Rare Full Worm Supermoon Set To Shine On Spring Equinox

How to See Last Supermoon of 2019 on Spring Equinox

NORTHLAND – This full moon is the third and final Supermoon for the rest of 2019, so if you missed the first two in January and February, be sure to catch this one—it’s your last chance of the year. It’s set to fully form on March 20, 2019 at 8:43 p.m. Central Time. It falls on the same day as the vernal equinox, which signals the end of winter and the beginning of spring.

Spring begins this Wednesday, March 20 at 4:58 p.m. CDT. Marking the moment the Sun crosses the celestial equator. After the Spring equinox, the Northern Hemisphere tilts toward the Sun, which is why we start to get longer and sunnier days!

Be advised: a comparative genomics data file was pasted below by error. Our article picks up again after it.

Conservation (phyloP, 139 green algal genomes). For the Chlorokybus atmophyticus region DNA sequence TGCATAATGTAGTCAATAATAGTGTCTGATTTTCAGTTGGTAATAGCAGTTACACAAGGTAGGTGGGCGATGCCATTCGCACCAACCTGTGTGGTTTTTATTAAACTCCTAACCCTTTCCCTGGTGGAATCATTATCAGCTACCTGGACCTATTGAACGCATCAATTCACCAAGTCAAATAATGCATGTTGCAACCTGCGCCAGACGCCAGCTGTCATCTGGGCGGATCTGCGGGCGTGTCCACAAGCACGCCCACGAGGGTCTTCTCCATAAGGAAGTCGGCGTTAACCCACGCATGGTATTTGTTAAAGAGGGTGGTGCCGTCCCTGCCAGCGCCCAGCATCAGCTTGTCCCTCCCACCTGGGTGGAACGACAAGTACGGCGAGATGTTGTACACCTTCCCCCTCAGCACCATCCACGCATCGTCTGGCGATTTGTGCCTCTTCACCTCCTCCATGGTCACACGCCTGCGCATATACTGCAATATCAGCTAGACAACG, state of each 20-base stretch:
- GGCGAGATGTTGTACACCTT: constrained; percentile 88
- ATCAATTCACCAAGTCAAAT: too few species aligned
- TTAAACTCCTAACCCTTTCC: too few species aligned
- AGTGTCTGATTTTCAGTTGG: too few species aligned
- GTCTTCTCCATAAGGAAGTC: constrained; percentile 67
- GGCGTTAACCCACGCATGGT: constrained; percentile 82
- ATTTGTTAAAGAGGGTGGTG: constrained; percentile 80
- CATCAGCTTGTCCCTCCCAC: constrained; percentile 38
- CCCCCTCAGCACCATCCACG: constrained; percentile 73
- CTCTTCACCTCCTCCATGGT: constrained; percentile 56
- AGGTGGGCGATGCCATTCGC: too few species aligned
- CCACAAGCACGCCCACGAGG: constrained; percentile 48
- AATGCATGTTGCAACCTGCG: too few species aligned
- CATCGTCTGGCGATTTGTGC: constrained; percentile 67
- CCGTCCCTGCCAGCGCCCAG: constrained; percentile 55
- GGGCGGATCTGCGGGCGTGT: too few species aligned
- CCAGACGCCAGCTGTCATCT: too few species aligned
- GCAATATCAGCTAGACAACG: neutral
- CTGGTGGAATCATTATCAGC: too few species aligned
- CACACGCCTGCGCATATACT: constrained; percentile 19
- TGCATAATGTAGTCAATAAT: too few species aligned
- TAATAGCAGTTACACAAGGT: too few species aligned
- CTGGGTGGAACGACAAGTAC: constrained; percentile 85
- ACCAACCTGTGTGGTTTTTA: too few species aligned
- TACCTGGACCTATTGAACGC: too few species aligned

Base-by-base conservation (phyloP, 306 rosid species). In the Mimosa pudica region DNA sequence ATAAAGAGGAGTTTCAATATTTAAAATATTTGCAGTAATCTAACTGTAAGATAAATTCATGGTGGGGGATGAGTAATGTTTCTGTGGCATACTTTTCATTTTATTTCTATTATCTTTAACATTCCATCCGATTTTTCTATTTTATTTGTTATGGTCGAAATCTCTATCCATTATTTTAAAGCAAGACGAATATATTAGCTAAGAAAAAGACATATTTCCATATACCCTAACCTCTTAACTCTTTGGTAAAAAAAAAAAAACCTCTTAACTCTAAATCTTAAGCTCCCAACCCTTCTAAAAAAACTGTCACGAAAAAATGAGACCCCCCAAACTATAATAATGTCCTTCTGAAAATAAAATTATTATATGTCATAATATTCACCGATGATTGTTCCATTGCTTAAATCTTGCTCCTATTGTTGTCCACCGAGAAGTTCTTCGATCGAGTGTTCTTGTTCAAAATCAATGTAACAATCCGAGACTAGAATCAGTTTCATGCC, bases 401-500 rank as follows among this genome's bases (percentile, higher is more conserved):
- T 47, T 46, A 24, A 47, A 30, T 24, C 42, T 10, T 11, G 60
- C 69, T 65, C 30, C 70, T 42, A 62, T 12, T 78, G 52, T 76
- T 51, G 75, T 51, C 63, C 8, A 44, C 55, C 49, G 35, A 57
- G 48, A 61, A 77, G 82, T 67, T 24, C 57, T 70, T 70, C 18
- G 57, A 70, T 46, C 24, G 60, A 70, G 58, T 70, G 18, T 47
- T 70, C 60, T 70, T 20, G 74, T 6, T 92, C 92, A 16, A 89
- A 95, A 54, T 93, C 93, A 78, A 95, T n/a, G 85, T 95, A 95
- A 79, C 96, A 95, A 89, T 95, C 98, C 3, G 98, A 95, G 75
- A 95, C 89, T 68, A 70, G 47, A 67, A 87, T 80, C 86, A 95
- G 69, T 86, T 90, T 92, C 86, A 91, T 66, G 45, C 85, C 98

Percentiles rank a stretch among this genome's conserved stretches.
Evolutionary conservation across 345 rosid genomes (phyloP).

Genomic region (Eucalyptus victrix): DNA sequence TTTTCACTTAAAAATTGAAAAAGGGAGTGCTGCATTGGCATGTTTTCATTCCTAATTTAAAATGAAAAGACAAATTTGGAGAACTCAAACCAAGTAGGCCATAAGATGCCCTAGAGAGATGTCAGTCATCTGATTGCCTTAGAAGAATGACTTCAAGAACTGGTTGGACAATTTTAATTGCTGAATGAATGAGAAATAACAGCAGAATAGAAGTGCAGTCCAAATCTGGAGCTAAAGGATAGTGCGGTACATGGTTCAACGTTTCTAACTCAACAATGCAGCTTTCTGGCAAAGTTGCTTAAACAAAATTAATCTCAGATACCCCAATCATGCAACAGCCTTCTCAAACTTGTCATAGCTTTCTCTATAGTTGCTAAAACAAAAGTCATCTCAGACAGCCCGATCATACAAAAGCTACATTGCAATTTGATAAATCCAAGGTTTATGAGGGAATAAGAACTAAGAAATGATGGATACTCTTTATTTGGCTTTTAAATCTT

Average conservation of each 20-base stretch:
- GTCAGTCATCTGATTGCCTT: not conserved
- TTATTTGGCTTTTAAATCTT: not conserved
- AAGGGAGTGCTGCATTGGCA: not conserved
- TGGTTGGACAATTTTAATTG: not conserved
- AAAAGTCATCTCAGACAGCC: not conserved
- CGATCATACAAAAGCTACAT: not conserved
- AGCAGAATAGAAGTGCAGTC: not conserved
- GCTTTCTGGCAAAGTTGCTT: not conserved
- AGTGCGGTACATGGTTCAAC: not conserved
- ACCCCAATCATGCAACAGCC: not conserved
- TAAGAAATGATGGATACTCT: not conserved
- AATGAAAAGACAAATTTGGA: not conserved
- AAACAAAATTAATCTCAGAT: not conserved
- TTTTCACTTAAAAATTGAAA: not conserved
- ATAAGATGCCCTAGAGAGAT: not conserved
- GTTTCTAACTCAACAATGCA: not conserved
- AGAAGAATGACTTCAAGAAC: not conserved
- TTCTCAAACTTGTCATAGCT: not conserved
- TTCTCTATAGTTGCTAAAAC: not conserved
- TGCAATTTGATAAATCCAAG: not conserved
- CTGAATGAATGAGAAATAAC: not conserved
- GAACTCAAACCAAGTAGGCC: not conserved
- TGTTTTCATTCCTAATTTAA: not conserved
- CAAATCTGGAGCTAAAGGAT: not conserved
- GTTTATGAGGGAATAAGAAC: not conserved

This Supermoon is called the Super Worm Moon and will occur at 8:43 p.m. CDT, which is several hours after the official start of Spring.

Remember a Supermoon is when a full moon is at its the closest point to Earth, which makes it appear slightly larger than the full moon usually does.

The ‘Worm Moon’ reportedly got its name due to the ground beginning to thaw and earthworms reappearing, according to the Old Farmers Almanac.

The last time the Full Worm Moon happened within less than one day of the March equinox was 19 years ago, in 2000, and the next time will be 11 years from now, in 2030.

The next Supermoon isn’t set to rise until Feb. 9, 2020.

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